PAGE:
McGahee's mouth, not his feet, doing the running

December 31, 2008|By RICK MAESE | RICK MAESE,

Some days, it's hard not to marvel at Willis McGahee. He can cut. He's slippery. He makes your eyes shake out of their sockets. Sometimes, you simply can't believe what has taken place in front of you.

If only we were talking about McGahee's feet instead of his lips.

In an interview this week with Sporting News Radio, McGahee seemed to imply Ravens coaches were at fault for his lack of production this season. McGahee said he "tried to be someone else's running back this year, and it didn't work out."

It's probably not worth harping too much on McGahee's comments. For the most part, he has said the right things to microphones and digital recorders during what has been a frustrating and disappointing season for him. He has often accepted blame and responsibility, even going so far as comparing his play to "doo-doo"- a prime candidate for the year's most truthful statement.

I'm not sure why he chose the week before the playoffs to spout off (the Ravens didn't schedule the interview; The Monty Show's producer told me they had been negotiating with McGahee's people for months). But whether he really blames coaches or not, don't expect his poor judgment on radio to be any kind of distraction as the Ravens prepare for the Miami Dolphins this weekend.

But there was one snippet that is worth further discussion. Asked about his future, McGahee acknowledged he's completing a "crazy" year and added: "I'm just going to go out there and play for me. I can't play for nobody else but me."

We focus on those words not because they reflect on McGahee, but because they speak to the Ravens as a team. In fact, they seem to reveal why McGahee hasn't meshed with this remodeled Ravens unit.

This season's team features many Pro Bowl performers and All-Pro performances. There are at least two near-certain Hall of Famers in the locker room. There are guys playing for new contracts, guys playing for their legacies and guys playing for a job.

But not many who are playing for themselves.

Go through the roster. Hard to imagine many daring to utter something like, "I can't play for nobody else but me," isn't it?

Perhaps more than any other Ravens squad, this season's group embodies the team concept best. It's a credit to coach John Harbaugh for instilling it. And just as important, a credit to linebacker Ray Lewis for encouraging it.

For the most part, everyone in the locker room jumped on board last spring (must've been the week McGahee was in Miami, missing optional workouts in Baltimore). And we saw it illustrated countless times throughout the season.

An injured Derrick Mason rushing back onto the field. A quarterback taking his linemen out to dinner. Defensive backs stepping up when injury befell a teammate. Troy Smith, his shot at starting stolen by tonsillitis, eager to do anything asked of him. The old embracing the young. The young seeking out the veterans. And they all worked as one.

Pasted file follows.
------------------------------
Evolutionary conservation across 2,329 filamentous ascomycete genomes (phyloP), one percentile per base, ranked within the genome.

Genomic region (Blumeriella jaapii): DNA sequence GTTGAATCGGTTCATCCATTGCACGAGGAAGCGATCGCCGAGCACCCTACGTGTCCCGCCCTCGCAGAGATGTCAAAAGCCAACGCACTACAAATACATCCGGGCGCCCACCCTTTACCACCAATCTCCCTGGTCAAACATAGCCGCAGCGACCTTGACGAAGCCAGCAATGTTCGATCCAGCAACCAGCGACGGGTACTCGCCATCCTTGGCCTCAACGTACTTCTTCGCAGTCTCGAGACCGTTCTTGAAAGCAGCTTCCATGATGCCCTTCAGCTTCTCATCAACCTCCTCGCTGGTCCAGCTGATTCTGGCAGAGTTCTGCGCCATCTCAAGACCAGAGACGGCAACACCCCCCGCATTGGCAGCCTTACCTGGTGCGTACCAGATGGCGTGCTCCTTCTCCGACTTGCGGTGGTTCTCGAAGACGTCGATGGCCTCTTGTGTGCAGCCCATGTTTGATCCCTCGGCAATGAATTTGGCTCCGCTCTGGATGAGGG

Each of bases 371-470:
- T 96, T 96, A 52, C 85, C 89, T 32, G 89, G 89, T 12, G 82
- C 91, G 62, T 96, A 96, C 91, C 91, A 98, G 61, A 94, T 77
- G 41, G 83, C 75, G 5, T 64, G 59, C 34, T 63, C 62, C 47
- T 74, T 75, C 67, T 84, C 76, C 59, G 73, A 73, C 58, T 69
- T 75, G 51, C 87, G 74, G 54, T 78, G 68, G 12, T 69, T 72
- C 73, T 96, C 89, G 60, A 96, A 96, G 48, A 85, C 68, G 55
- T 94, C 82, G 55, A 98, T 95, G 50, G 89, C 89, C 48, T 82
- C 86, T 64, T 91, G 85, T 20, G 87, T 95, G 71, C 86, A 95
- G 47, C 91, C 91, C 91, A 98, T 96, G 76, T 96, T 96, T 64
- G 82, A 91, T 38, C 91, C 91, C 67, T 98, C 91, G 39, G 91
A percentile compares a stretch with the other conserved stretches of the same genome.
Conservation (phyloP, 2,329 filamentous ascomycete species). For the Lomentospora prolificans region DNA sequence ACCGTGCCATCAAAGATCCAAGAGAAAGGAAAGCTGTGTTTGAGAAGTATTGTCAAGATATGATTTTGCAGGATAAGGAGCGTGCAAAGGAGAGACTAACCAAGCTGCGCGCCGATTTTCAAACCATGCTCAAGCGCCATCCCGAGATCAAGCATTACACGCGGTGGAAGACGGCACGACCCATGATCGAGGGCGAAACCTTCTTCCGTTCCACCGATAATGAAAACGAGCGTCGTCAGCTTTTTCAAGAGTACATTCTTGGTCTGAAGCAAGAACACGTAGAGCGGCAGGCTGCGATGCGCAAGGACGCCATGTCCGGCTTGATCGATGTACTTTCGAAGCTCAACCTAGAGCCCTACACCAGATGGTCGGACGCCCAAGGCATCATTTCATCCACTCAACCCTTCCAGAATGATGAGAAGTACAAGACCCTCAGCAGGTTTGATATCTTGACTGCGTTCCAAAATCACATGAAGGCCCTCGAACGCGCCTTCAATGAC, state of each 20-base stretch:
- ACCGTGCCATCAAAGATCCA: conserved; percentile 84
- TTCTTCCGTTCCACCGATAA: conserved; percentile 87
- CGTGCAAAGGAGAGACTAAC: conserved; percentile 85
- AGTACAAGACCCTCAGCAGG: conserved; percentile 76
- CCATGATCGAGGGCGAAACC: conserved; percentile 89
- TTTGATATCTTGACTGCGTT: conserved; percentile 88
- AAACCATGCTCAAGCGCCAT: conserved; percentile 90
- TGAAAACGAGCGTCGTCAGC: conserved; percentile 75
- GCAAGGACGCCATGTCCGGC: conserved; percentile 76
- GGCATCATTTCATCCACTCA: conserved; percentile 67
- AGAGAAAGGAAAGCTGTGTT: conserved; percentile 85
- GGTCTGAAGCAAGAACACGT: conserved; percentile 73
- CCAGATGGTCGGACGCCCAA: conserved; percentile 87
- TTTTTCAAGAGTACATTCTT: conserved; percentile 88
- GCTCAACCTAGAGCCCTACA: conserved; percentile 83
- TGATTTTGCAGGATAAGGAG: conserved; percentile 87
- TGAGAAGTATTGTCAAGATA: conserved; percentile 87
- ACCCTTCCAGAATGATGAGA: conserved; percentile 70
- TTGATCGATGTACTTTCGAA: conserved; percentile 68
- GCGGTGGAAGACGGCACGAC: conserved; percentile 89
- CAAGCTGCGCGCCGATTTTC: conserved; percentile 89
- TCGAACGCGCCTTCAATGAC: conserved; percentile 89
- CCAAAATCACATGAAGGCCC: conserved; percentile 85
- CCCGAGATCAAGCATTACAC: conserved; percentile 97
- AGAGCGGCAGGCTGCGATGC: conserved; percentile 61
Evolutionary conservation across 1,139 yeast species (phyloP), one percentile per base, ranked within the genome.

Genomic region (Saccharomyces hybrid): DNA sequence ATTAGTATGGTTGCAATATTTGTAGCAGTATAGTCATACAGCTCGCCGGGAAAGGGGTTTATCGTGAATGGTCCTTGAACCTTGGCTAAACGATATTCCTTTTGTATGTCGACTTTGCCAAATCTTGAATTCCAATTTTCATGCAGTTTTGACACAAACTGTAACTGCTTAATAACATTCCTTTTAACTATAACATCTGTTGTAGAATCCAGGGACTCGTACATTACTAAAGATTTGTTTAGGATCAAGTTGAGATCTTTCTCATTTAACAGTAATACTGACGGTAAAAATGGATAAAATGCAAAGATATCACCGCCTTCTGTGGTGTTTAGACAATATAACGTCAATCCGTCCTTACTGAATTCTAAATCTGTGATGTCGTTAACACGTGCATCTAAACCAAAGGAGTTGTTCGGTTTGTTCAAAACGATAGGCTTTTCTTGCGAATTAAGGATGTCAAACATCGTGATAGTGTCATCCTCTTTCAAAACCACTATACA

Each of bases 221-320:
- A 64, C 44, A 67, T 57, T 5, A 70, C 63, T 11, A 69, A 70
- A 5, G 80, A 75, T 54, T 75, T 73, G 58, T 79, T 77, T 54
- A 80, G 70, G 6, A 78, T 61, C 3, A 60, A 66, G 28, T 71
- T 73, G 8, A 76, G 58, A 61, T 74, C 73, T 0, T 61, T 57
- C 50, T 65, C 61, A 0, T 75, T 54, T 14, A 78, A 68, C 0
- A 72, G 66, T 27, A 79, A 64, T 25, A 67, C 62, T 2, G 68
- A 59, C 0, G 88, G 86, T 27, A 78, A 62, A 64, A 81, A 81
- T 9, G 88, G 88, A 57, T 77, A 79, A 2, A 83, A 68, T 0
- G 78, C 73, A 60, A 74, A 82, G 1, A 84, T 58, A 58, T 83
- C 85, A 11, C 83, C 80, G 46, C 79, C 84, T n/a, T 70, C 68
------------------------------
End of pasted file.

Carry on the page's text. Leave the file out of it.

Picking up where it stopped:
Unlike past seasons, there wasn't a mile-wide divide separating offensive and defensive units. Any distrust, resentment or entitlement was kept in check. Harbaugh went so far as to reshuffle the locker-room seating chart to discourage cliques.

The result speaks for itself. It's not a room of guys who simply wear the same color, who merely show up each morning at the same workplace. The 2008 Ravens - a group that found its way to the playoffs when no one expected it to - are a team. They're a team in just about every sense of the word.

And there are very few exceptions. Which, I guess, brings us back to McGahee.

I remember chatting with McGahee shortly after he was traded to the Ravens. He didn't enjoy his time with the Buffalo Bills. He didn't think they understood him. For their part, the Bills never felt McGahee cared about anyone other than himself.

When McGahee's agent called him and said the trade was complete, McGahee told me he was running through his home with his hands in the air, yelling: "Yes! Yes! Yes!" In just two years, the Ravens changed. McGahee hasn't.

Many of the Bills' complaints have resurfaced in Baltimore. It's not that the team doesn't appreciate McGahee; rather, McGahee doesn't seem to appreciate the team concept.

And it's too bad. His numbers won't garner postseason accolades, but his presence has been important. He allows his teammates to rest. He provides Cam Cameron with different options, and he's another threat defenses have to account for.

Teaming McGahee with Le'Ron McClain and Ray Rice, the Ravens had the NFL's fourth-best running game. They're a big reason the Ravens led the league in time of possession. And their 2,376 rushing yards were the second-most in team history, surpassed by only the 2003 squad, which featured Jamal Lewis and his 2,066 yards.

He doesn't seem to know it, but McGahee has been a part of something special. And it would be a lot better if for the next few weeks, McGahee's footwork is as quick, fanciful and dazzling as his words.

RAVENS (11-5) @DOLPHINS (11-5)

AFC wild card

Sunday, 1 p.m.

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Line: Ravens by 3

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